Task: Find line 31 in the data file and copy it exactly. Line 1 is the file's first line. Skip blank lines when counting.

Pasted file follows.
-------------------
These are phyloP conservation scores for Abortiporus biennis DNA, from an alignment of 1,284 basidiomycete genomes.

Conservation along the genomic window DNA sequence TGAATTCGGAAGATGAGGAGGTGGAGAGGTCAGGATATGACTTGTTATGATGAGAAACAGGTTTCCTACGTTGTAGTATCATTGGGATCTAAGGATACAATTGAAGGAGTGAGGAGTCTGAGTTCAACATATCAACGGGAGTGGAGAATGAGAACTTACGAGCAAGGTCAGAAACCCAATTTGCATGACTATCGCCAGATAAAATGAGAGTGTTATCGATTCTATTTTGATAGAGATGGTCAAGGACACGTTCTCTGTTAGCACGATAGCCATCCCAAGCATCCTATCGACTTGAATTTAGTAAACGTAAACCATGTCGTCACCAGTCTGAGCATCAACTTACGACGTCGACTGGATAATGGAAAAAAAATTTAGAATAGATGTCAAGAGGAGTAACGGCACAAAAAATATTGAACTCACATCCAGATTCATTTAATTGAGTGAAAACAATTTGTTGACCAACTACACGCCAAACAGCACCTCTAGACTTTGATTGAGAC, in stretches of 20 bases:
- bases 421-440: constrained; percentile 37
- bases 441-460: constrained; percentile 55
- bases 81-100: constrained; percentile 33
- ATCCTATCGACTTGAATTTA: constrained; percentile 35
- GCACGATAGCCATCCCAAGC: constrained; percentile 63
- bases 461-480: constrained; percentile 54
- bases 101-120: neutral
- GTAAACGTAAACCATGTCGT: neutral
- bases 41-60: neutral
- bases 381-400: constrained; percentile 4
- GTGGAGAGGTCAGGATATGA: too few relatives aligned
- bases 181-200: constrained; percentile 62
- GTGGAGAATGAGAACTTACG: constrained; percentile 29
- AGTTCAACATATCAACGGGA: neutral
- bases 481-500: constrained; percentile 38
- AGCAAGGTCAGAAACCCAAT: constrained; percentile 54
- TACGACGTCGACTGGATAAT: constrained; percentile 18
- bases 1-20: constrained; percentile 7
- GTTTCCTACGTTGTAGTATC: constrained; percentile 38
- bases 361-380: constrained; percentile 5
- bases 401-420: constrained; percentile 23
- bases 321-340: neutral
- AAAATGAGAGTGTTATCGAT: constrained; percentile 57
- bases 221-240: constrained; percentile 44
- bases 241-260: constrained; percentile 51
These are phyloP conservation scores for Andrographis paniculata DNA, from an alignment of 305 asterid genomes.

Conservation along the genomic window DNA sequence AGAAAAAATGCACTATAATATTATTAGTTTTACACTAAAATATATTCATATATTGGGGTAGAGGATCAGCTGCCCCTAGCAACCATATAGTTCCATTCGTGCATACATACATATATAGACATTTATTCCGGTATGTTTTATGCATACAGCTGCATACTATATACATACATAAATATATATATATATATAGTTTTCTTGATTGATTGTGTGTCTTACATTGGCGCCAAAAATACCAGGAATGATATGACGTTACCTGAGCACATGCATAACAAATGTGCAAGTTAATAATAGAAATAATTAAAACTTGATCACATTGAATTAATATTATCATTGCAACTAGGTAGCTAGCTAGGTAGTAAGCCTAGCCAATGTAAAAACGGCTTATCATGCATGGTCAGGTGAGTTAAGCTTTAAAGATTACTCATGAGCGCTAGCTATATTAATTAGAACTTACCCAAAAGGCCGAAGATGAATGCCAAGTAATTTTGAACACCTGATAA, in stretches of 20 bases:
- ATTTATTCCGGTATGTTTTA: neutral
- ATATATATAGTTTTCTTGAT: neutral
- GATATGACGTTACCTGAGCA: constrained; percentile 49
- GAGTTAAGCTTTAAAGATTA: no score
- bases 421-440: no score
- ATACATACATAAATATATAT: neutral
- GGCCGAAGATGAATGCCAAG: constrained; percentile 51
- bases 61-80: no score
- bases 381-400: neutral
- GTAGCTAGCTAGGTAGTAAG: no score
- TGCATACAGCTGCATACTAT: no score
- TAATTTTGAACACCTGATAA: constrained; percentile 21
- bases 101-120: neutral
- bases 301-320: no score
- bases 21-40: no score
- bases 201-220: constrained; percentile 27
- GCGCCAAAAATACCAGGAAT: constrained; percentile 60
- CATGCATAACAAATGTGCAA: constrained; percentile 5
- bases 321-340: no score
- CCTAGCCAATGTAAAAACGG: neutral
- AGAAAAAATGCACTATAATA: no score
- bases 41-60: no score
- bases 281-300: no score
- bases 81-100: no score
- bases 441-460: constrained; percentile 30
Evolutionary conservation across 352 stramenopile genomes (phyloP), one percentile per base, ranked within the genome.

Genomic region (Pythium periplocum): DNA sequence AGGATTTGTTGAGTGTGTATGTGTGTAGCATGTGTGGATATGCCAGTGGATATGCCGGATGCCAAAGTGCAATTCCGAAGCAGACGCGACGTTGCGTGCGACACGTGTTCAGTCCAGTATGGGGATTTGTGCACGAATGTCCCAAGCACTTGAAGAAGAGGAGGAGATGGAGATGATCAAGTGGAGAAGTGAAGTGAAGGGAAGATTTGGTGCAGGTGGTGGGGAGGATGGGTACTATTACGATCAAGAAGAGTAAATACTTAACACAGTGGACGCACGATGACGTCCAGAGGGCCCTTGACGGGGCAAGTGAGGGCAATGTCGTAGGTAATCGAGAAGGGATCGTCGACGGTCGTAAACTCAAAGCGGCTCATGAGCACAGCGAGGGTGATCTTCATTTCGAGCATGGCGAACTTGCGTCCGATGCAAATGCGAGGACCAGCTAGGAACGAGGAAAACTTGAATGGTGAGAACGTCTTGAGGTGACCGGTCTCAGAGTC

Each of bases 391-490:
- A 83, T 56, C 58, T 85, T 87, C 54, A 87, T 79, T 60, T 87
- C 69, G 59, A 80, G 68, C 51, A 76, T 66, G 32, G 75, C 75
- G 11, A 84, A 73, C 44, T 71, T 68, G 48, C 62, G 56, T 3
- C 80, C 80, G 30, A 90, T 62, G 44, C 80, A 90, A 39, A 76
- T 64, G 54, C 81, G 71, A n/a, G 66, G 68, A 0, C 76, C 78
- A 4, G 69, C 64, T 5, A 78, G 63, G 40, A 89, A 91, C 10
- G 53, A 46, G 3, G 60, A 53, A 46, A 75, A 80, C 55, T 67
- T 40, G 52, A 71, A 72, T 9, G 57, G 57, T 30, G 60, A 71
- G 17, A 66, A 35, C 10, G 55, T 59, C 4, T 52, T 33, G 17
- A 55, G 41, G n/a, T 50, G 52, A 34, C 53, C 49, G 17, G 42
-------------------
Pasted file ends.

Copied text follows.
- ATATATATAGTTTTCTTGAT: neutral